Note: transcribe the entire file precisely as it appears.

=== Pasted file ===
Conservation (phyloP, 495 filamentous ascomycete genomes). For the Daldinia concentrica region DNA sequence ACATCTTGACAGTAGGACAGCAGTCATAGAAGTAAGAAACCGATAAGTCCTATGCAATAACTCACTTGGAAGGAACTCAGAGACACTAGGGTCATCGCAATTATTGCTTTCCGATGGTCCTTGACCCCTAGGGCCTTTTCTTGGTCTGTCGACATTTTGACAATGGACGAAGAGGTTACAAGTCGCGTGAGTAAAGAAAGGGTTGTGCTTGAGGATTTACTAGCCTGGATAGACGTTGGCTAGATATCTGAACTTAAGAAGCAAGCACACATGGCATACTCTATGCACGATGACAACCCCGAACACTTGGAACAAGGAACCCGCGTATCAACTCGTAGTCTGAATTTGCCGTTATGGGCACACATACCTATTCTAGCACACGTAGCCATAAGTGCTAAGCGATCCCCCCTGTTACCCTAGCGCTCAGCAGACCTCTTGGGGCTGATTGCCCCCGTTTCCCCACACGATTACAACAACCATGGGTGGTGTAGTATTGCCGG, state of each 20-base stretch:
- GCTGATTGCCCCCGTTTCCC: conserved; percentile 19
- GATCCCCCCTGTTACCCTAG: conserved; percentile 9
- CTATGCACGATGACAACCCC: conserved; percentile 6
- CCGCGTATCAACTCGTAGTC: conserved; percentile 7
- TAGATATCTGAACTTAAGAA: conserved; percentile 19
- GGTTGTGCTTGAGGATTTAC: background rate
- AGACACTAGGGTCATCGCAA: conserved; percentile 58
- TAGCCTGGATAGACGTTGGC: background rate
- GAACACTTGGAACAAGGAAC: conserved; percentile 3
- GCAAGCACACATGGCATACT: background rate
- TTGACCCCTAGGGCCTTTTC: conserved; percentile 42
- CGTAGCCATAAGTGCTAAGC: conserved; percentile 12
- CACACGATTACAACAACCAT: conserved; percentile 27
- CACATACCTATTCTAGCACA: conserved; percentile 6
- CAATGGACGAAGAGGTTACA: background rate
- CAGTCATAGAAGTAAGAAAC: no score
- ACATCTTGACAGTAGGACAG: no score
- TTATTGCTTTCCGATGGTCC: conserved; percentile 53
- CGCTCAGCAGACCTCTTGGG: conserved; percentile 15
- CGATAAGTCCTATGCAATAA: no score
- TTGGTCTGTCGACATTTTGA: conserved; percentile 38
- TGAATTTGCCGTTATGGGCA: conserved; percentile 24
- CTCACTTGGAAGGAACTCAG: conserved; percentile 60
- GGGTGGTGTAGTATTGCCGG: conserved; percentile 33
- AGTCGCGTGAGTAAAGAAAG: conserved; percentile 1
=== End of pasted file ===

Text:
Conservation (phyloP, 495 filamentous ascomycete genomes). For the Daldinia concentrica region DNA sequence ACATCTTGACAGTAGGACAGCAGTCATAGAAGTAAGAAACCGATAAGTCCTATGCAATAACTCACTTGGAAGGAACTCAGAGACACTAGGGTCATCGCAATTATTGCTTTCCGATGGTCCTTGACCCCTAGGGCCTTTTCTTGGTCTGTCGACATTTTGACAATGGACGAAGAGGTTACAAGTCGCGTGAGTAAAGAAAGGGTTGTGCTTGAGGATTTACTAGCCTGGATAGACGTTGGCTAGATATCTGAACTTAAGAAGCAAGCACACATGGCATACTCTATGCACGATGACAACCCCGAACACTTGGAACAAGGAACCCGCGTATCAACTCGTAGTCTGAATTTGCCGTTATGGGCACACATACCTATTCTAGCACACGTAGCCATAAGTGCTAAGCGATCCCCCCTGTTACCCTAGCGCTCAGCAGACCTCTTGGGGCTGATTGCCCCCGTTTCCCCACACGATTACAACAACCATGGGTGGTGTAGTATTGCCGG, state of each 20-base stretch:
- GCTGATTGCCCCCGTTTCCC: conserved; percentile 19
- GATCCCCCCTGTTACCCTAG: conserved; percentile 9
- CTATGCACGATGACAACCCC: conserved; percentile 6
- CCGCGTATCAACTCGTAGTC: conserved; percentile 7
- TAGATATCTGAACTTAAGAA: conserved; percentile 19
- GGTTGTGCTTGAGGATTTAC: background rate
- AGACACTAGGGTCATCGCAA: conserved; percentile 58
- TAGCCTGGATAGACGTTGGC: background rate
- GAACACTTGGAACAAGGAAC: conserved; percentile 3
- GCAAGCACACATGGCATACT: background rate
- TTGACCCCTAGGGCCTTTTC: conserved; percentile 42
- CGTAGCCATAAGTGCTAAGC: conserved; percentile 12
- CACACGATTACAACAACCAT: conserved; percentile 27
- CACATACCTATTCTAGCACA: conserved; percentile 6
- CAATGGACGAAGAGGTTACA: background rate
- CAGTCATAGAAGTAAGAAAC: no score
- ACATCTTGACAGTAGGACAG: no score
- TTATTGCTTTCCGATGGTCC: conserved; percentile 53
- CGCTCAGCAGACCTCTTGGG: conserved; percentile 15
- CGATAAGTCCTATGCAATAA: no score
- TTGGTCTGTCGACATTTTGA: conserved; percentile 38
- TGAATTTGCCGTTATGGGCA: conserved; percentile 24
- CTCACTTGGAAGGAACTCAG: conserved; percentile 60
- GGGTGGTGTAGTATTGCCGG: conserved; percentile 33
- AGTCGCGTGAGTAAAGAAAG: conserved; percentile 1